The best way to avoid having to kill a rat is to make sure they cannot gain access to your home or business by regularly inspecting soffits and woodwork for holes. Old-fashioned snap traps and live trapping continue to be the most effective way to rid your home or business of rats.
Saturday I stopped to say hello to a group of birders flocked together along the backshore who had traveled all the way from western Mass. They were observing Grebes, Buffleheads, and a Common Murre. And a Puffin had been spotted! I asked if they were planning to go to any of our local restaurants for lunch, but they had packed lunches. One Mom shared that an expert from Audubon told the group that there were at least a “dozen Snowy Owls” on Bass Rocks. Bananas! I have to say that it makes me hoppin’ mad when folks spread misinformation about our local wildlife. I gently told her that no, there were not a dozen owls, but that if she and her group waited until late afternoon, they might catch sight of Hedwig.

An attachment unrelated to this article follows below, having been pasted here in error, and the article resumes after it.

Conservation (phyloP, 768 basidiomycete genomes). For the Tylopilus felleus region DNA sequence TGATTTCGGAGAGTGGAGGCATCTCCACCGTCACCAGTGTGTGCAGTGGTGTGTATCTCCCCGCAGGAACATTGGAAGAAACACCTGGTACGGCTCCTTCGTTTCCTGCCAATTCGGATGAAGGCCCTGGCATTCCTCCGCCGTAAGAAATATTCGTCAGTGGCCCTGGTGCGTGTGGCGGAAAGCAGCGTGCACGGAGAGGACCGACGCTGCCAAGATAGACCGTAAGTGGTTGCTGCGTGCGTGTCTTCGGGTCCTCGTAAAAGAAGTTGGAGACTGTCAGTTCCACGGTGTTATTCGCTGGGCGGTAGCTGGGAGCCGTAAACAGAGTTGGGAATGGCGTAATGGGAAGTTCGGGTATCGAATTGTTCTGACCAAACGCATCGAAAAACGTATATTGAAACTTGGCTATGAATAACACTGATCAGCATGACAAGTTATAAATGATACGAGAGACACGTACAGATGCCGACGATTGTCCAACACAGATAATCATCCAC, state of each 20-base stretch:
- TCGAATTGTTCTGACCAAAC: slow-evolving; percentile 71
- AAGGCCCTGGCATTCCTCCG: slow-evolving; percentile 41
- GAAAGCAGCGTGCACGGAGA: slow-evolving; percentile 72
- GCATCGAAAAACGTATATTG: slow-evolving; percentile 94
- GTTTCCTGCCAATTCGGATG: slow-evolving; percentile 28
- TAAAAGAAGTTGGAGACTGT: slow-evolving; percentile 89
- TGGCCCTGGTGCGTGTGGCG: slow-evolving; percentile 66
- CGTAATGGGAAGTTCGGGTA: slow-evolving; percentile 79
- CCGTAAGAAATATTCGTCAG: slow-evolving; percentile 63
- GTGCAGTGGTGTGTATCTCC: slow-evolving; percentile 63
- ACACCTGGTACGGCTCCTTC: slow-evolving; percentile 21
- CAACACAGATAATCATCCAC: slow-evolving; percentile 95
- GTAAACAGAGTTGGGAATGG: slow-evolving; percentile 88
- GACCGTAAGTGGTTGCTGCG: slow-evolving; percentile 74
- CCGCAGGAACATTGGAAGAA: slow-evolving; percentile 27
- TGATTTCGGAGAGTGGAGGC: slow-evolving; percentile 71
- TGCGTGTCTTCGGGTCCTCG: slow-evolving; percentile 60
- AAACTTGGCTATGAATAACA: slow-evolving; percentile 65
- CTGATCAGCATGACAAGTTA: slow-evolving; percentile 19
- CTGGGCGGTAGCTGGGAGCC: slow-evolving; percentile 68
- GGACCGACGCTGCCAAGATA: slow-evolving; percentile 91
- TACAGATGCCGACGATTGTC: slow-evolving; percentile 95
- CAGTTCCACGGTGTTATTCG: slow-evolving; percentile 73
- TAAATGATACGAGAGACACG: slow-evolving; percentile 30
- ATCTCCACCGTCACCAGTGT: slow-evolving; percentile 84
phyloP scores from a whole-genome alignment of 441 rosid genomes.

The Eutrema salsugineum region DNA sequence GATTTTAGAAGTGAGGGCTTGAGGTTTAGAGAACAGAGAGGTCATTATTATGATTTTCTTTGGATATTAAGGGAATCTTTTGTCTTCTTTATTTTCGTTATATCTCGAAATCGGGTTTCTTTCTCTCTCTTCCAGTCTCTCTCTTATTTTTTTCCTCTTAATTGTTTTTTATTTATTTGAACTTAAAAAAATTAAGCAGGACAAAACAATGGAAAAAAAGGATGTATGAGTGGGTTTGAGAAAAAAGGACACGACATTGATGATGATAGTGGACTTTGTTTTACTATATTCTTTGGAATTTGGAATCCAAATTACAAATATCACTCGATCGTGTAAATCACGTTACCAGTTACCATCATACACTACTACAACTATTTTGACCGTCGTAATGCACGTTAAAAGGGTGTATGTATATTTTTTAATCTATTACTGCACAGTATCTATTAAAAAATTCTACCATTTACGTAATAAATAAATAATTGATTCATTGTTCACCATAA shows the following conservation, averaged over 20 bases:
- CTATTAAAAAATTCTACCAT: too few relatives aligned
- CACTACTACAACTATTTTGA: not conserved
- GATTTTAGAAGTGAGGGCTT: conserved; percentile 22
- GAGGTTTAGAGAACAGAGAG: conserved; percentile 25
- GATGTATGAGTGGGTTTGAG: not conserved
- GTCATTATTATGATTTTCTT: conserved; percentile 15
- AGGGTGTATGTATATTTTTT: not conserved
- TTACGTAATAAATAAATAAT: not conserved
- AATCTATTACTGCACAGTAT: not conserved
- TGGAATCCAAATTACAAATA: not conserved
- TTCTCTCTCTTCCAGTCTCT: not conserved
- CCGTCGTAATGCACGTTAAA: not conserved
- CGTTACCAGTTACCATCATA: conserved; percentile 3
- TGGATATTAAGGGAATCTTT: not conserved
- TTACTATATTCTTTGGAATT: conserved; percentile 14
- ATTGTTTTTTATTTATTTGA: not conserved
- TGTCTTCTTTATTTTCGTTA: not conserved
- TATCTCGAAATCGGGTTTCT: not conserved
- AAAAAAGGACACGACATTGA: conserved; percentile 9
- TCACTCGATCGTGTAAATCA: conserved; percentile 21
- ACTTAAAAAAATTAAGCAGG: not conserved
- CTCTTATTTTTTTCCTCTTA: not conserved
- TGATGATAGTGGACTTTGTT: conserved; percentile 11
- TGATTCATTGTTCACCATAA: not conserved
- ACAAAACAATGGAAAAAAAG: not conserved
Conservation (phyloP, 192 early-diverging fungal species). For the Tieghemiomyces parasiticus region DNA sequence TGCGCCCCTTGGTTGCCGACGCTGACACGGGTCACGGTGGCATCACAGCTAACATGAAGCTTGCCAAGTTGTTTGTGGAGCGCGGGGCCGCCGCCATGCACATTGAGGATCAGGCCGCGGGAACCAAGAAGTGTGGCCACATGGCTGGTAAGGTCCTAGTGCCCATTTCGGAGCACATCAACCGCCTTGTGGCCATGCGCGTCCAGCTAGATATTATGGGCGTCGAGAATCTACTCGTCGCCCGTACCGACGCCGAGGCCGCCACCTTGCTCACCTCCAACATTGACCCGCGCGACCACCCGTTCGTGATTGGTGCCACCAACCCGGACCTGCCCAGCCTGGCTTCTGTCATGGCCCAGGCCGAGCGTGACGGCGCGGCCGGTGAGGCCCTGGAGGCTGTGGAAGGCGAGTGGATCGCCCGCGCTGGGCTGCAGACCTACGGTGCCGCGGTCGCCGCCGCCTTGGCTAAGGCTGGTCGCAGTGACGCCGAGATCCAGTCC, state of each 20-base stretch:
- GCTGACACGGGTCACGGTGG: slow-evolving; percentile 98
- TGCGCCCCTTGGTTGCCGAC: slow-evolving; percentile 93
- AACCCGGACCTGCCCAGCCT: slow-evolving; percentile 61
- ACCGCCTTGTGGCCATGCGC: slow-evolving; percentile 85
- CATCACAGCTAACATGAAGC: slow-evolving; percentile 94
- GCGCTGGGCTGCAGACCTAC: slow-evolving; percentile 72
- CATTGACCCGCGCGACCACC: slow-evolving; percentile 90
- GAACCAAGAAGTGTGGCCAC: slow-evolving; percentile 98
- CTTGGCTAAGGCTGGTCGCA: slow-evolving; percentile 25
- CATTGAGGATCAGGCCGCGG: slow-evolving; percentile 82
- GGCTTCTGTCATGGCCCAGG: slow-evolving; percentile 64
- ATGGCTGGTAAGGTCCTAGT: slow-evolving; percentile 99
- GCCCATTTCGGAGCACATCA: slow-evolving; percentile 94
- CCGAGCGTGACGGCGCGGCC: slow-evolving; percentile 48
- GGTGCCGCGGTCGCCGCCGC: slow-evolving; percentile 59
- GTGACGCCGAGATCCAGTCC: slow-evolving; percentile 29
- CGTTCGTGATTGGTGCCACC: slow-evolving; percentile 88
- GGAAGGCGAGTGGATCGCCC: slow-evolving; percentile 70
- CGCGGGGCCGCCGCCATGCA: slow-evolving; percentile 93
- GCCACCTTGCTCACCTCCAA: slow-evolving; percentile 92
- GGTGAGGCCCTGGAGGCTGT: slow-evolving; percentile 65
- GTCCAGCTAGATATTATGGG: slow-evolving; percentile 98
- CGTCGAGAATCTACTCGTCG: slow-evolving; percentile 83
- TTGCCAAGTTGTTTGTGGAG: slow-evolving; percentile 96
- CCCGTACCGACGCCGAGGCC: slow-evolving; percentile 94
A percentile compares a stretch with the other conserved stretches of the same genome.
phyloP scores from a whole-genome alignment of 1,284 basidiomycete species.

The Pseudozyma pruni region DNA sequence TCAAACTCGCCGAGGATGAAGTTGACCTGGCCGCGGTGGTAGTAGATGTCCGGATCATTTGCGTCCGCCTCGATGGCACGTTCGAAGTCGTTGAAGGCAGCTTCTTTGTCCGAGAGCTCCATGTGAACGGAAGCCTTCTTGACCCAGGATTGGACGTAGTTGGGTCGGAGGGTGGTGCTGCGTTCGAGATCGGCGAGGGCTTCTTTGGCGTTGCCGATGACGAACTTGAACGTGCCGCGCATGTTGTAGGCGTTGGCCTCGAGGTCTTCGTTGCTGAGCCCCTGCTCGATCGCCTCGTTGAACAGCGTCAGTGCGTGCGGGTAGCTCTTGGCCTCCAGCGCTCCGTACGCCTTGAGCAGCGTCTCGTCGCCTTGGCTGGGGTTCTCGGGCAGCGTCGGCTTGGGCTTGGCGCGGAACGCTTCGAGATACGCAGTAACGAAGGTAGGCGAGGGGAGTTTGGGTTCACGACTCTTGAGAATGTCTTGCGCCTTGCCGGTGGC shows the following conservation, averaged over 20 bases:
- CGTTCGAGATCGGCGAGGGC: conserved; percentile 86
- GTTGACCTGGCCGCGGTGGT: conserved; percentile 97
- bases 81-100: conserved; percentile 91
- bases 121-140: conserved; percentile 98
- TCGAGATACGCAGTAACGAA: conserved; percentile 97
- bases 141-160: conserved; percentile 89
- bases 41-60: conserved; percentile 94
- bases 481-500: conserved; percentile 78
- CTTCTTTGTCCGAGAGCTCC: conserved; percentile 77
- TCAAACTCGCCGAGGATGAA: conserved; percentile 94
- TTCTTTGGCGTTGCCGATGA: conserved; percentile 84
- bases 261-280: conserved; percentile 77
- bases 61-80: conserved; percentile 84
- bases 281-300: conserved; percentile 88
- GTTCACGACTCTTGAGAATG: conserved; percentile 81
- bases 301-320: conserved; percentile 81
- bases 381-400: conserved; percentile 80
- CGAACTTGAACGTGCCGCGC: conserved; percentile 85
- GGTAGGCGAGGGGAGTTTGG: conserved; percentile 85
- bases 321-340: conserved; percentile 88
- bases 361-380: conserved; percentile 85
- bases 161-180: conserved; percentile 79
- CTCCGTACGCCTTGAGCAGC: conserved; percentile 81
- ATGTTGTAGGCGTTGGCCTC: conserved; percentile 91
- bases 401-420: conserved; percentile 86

“It was a good one this morning,” some old gent walking past me remarked, smiling from ear to ear. Yes, I concurred, equally as full of joy to see the day begin on such a note.Twin Lights Thacher Island
Evocative views looking through sea smoke along the shoreline this morning, from Ten Pound Island to Twin Lights, and at every vantage point along the way. On my very last stop photographing a buoy in the sea smoke, I spied a mystery bird far off shore. Bobbing in the water and with a bill not at all shaped liked a seagulls, it was a SNOW GOOSE! He was too far away to get a great photo, but wonderful to see nonetheless!
David Cox got after me at the Christmas party I was not posting enough and goodness, a month has practically gone by since my last photo. So instead of posting my annual analemma shot for Winter Solstice, and wish everyone a Happy Festivus, I’ll post some pics from the other end of the analemma. When Thacher Island is a hot paddle in July.